In June 2011, the Cayman Islands Government announced a proposal
to require registration of new and existing 'master funds'
in a traditional 'master/feeder' structure. The relevant
legislation was passed by the Legislative Assembly on 5 December
2011 and, as expected by Cayman industry professionals, the
registration and ongoing reporting requirements are not
In a typical 'master/feeder' structure, most of the
assets are held at the master fund level and the Cayman Islands
authorities have sought to respond to suggestions from various
international bodies to bring master funds under the aegis of the
Cayman Islands Monetary Authority's (CIMA) regulatory
Closed-ended funds and master funds that do not have Cayman
Islands regulated feeder funds investing in them are not subject to
the new registration requirements.
When does this take effect?
The legislation is currently awaiting approval by the Governor
but is expected to come into effect before the end of 2011.
New master funds (ie those set up after the law comes into
effect) will need to be registered straight away. Existing master
funds will have 90 days from the commencement date of the
legislation to make the necessary filing. This 90 day period might
be extended, but we recommend that registration be done before the
end of Q1 2012.
What needs to be done to register? There will
be no requirement for a master fund to have an offering document
but if a master fund does have an offering document, that will need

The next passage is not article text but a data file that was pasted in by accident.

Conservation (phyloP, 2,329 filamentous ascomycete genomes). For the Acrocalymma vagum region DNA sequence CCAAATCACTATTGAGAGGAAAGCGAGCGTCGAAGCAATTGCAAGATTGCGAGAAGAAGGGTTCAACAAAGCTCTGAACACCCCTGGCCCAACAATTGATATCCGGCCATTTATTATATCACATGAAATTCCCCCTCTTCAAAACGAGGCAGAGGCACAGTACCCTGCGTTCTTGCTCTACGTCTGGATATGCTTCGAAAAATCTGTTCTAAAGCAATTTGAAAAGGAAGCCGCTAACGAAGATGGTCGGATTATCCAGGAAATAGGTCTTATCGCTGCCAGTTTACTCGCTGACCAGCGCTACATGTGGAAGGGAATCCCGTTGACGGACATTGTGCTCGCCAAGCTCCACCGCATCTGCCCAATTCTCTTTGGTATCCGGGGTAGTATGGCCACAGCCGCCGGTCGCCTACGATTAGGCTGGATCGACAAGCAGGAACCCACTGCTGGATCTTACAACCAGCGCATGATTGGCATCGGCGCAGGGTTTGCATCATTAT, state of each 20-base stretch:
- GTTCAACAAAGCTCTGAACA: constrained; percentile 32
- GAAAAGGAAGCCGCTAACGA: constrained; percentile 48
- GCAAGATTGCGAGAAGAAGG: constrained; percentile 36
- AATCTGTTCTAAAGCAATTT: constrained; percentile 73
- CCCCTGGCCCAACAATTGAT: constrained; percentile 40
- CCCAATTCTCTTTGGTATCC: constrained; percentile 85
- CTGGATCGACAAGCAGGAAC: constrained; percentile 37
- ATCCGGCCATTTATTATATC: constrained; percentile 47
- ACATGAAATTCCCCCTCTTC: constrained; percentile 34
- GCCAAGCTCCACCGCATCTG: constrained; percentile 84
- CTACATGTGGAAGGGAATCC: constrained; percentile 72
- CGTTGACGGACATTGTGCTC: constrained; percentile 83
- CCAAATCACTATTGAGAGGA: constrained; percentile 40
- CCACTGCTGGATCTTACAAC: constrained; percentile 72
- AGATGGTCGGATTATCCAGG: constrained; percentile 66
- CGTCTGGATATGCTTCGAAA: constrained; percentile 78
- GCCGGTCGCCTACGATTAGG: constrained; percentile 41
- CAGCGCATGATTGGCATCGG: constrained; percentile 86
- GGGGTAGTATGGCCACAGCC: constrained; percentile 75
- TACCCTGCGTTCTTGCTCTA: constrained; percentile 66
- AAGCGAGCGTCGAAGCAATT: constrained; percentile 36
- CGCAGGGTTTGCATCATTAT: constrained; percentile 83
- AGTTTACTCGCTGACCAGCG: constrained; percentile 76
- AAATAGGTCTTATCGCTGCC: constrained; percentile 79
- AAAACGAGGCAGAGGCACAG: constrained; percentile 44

to be filed with CIMA along with a form containing prescribed
details (expected to be called an MF4 Form) and a registration fee
of CI$2,500/US$3,048. For those that do not have an offering
document, registration will be achieved simply by filing the MF4
Form and the registration fee. CIMA has not yet issued guidance on
what prescribed details will need to be included in the MF4 Form,
but we expect them to be similar to those that are required to be
filed in relation to regulated feeder funds. We hope that CIMA will
issue this guidance shortly.
What are a regulated master fund's ongoing
Each regulated master fund will be required to comply with the
same filing requirements that currently apply to regulated feeder
funds, (i) to pay an annual fee, (ii) to file audited financials
and a Financial Annual Return with CIMA within six months of its
financial year end and (iii) to notify CIMA of any changes to the
The content of this article is intended to provide a general
guide to the subject matter. Specialist advice should be sought
about your specific circumstances.
To print this article, all you need is to be registered on Mondaq.com.
Click to Login as an existing user or Register so you can print this article.
Many people are baffled by trusts, the purpose of which they don't fully comprehend. Some even regard them with suspicion, as tools of of opaque tax evasion strategies of a type favoured by wealthy individuals.
We were recently instructed by a Bank in relation to a regulatory matter. The Bank had made a suspicious activity report to the Financial Investigation Unit ("FIU") due to their concerns about the potential source of funds in an account.
Many of us will have heard the recent claim by Donald Trump in the US presidential election that, if elected, he will ensure that a 1,000 mile border wall is constructed between the US and Mexico...
Some comments from our readers… “The articles are extremely timely and highly applicable” “I often find critical information not available elsewhere” “As in-house counsel, Mondaq’s service is of great value”
Register for Access and our Free Biweekly Alert for
This service is completely free. Access 250,000 archived articles from 100+ countries and get a personalised email twice a week covering developments (and yes, our lawyers like to think you’ve read our Disclaimer).